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Tuesday, June 1, 2010

Article #32: JPG Compression Clues and .webarchive Files

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No matter how many times I’ve written or spoken about it, there are still many people who are saving and re-saving JPG files.

Am I just blowing in the wind? Well, in a field of dandelion seed-heads, I'm blowing one and hoping the seeds sprout. Hmmm...Maybe that didn't come out right.

Anyway, pictures speak louder than words. My demonstration takes place in the hair of the girl as shown in the white box.

I choose the darker (shadow) portion of hair because that is where most photos show the worst degradation. You will notice a subtle change in the pixel colors. This is because each time we re-save, close the picture, open it and re-save, the pixel colors are averaged out to the pixel colors surrounding them.

Now look at the close-ups to see what happens after I resave the files 4 times at varying compression quality settings:

The "Before" is just a bunch of pixels in varying shades of gray (accurately representing the highlighted area of the little girl's hair).

Notice how the same edges of the pixels become blurry in the "After" version. You'll also notice very odd color shifting within some of the same pixels. Not pretty!

The pixels' edges are no longer distinct. This looks worse when we download an image from the internet and use it to make a print-quality image.

Question from Ardele, a member of the Polish Genealogical Society (the Rodziny):

Mr. Basir, I have read a number of your articles in Rodziny and have found them very interesting and extremely helpful. On a number of occasions when I find a document during my research I can only copy it in the .webarchive format. Is there a way I can copy this file to .TIF, .JPG or convert it to either one of these formats?

Answer: Thank so much for your support of the PGSA and Photo Grafix. This was a new one for me! I eventually figured it out. I hope it's helpful!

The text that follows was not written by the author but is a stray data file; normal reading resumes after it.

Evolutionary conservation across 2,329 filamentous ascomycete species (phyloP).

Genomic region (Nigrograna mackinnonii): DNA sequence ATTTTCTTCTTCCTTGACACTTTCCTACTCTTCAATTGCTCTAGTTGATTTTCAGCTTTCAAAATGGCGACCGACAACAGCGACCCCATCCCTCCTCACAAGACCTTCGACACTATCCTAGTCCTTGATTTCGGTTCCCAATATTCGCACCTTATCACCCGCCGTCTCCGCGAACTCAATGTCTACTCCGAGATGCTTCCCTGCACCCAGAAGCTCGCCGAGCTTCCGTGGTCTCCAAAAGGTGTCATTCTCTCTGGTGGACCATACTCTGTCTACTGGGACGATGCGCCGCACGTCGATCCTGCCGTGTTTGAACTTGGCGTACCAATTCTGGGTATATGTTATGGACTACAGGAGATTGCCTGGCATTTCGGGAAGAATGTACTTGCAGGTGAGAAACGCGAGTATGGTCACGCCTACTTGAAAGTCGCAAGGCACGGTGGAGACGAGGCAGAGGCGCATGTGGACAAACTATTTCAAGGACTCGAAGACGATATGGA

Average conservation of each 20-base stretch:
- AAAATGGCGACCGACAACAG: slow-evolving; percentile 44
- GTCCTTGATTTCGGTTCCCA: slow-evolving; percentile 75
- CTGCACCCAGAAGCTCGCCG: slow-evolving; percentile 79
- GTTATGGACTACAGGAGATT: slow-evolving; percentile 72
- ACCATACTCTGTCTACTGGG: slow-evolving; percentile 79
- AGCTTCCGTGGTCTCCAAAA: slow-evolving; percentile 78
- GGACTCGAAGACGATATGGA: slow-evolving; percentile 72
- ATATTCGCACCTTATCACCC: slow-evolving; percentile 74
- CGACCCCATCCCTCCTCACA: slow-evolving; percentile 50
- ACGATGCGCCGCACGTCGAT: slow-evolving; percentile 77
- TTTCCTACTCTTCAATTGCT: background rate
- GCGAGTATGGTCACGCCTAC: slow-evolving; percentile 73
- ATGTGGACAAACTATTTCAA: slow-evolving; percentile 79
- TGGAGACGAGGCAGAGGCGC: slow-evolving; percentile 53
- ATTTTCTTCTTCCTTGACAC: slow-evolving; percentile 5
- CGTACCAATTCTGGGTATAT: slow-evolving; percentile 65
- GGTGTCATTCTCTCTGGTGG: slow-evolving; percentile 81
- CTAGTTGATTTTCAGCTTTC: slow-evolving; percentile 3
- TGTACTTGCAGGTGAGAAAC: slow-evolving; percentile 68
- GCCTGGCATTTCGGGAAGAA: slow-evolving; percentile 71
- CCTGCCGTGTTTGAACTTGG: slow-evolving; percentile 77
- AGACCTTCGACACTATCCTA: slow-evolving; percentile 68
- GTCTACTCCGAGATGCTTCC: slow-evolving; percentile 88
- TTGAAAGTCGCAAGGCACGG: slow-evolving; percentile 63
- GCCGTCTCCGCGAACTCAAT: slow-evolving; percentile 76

Download and install a web browser called “Safari.” I know it’s made by Apple, but it seems to be the only solution. Fortunately, they now have a version for Windows/PC computers.

After you install Safari, load it and go to File=Open... And navigate to the location on your computer where you saved that .webarchive file. Then click on the file. Next, you should see the entire ship’s manifest which you wanted to save. Finally, go to to File=Print and look for a “Save As PDF” option in there. Save the PDF to a spot on your computer where you can find it.

If you want to save it as a TIF or JPG, you will need to open that same PDF from within a photo editing program such as Adobe Photoshop Elements or PaintShop Pro. Try to open all the pages at once through the Import dialog box (which should appear automatically). After it opens, save each page as a JPG or TIF. Before that, however, you might want to stitch them together in one file. I suggest you leave it as PDF. It’s less complicated and more versatile for archival and research purposes.

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Anonymous said...

When I downloaded BEFORE and AFTER, all I got was a black square. Am I doing someting wrong?
Very interested in your comments re copying .jpg files.

Anonymous said...

Can't see BEFORE and AFTER of saved .jpg files...only black squares. What am I doing wrong?

Eric at Photo Grafix said...

You should be seeing many black and grey squares representing the shades of darkness in the little girl's hair (I outlined it in her picture blowing dandelion seeds).

These are actual enlarged pixels.

Notice how the edges of the squares are blurred and have also adopted strange color casts.

Anonymous said...

If not .jpeg then what -- is .tif the best?

If we have photos saved as jpegs should we save them as tifs and then edit?


Eric at Photo Grafix said...

If your originals are in JPG, that's fine—as long as you don't work on them and resave as JPG. If you want to work on them, save as TIF. If you want to share them, save a copy of the TIF as a JPG and discard the JPG after sharing it.

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